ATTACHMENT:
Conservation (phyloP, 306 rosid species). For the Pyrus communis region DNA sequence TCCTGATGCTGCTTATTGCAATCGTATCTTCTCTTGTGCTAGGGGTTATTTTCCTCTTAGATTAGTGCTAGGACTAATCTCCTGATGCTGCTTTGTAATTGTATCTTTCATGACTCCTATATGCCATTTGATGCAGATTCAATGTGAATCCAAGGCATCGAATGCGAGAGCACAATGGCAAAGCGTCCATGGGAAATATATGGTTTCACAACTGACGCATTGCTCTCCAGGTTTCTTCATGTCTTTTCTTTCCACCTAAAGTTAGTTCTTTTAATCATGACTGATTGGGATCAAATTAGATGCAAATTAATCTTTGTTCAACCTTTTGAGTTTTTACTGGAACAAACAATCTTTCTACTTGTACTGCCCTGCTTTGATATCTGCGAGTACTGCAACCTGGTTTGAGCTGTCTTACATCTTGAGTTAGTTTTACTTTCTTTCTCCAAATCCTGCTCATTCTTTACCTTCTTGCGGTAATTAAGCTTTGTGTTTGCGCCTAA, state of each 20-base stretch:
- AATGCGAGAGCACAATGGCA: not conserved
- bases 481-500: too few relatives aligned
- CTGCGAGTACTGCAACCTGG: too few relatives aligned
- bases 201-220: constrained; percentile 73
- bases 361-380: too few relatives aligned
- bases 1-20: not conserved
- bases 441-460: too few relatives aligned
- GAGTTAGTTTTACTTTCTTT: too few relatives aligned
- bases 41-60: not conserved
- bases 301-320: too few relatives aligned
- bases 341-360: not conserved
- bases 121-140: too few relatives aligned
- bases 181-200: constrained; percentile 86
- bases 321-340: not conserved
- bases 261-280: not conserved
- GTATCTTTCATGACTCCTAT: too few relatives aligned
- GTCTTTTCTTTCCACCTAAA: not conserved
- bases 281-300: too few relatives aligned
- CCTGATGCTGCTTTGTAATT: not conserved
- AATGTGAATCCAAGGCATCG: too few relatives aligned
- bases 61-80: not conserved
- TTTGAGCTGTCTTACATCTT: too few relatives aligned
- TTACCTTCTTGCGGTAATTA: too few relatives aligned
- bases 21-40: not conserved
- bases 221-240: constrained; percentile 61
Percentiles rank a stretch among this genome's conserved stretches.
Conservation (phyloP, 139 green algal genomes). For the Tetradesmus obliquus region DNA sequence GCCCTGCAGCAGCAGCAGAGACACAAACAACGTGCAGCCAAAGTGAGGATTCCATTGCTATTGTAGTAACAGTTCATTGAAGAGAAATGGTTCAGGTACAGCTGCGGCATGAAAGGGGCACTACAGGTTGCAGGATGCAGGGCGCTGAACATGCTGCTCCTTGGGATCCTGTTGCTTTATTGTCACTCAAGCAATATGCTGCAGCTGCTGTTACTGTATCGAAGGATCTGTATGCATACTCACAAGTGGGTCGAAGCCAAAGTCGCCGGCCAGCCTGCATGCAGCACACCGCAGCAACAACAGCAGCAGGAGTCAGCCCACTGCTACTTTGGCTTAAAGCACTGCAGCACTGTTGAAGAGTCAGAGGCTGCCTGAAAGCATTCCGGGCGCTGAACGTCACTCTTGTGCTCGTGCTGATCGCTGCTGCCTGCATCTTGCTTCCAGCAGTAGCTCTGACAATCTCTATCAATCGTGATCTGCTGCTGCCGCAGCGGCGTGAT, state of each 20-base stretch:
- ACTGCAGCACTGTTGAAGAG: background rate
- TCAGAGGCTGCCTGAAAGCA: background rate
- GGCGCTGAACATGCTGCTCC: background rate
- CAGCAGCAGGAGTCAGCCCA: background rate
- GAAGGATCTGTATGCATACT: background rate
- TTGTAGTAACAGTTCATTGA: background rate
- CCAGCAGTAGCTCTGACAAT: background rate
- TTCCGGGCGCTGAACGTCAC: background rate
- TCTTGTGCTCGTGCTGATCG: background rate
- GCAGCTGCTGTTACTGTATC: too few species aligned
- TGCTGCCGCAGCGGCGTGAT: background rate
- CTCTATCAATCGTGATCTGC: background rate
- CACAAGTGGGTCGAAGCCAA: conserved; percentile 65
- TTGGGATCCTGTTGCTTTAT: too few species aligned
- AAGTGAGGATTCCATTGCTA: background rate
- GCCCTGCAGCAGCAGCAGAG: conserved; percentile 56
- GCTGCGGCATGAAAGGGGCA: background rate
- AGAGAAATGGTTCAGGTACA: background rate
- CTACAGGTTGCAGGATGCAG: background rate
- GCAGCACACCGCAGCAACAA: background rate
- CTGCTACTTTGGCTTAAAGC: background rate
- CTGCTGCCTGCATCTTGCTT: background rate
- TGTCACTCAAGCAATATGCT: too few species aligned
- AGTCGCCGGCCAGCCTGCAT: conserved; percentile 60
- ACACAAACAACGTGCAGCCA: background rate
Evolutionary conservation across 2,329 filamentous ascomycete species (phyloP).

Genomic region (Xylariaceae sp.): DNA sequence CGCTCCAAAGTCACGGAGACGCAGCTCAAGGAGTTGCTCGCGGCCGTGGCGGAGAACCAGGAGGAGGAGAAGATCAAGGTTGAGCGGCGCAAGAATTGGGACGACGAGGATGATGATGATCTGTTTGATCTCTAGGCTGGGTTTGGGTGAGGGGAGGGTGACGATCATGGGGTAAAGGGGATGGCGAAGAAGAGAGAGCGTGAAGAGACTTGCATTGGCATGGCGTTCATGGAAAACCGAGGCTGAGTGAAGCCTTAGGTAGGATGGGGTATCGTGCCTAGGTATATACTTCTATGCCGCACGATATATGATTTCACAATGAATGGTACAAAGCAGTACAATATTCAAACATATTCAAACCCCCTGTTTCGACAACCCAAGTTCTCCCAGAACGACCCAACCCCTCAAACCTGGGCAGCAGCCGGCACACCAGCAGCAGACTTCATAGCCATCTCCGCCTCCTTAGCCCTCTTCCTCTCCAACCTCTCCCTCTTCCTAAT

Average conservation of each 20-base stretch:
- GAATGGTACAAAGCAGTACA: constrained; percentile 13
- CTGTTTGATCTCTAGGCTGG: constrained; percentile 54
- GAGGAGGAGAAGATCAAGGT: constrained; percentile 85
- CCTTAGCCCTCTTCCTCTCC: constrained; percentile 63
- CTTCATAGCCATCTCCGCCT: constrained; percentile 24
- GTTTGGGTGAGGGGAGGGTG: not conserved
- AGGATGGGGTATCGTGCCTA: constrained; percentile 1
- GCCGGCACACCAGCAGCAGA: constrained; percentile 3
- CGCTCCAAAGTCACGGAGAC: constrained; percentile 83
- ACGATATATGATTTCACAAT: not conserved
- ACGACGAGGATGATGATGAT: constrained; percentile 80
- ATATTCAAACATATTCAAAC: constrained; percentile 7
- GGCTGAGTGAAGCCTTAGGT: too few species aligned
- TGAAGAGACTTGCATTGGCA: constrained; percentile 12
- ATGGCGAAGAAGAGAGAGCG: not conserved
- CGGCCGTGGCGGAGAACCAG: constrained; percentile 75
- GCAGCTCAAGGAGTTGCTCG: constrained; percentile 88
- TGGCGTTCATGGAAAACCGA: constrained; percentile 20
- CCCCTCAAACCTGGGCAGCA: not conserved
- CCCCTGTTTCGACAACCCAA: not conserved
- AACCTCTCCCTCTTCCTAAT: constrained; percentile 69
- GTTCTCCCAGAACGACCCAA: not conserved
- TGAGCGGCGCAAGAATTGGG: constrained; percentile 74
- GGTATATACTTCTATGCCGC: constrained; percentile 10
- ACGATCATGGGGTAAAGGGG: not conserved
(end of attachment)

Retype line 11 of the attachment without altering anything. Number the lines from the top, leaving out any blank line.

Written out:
- bases 301-320: too few relatives aligned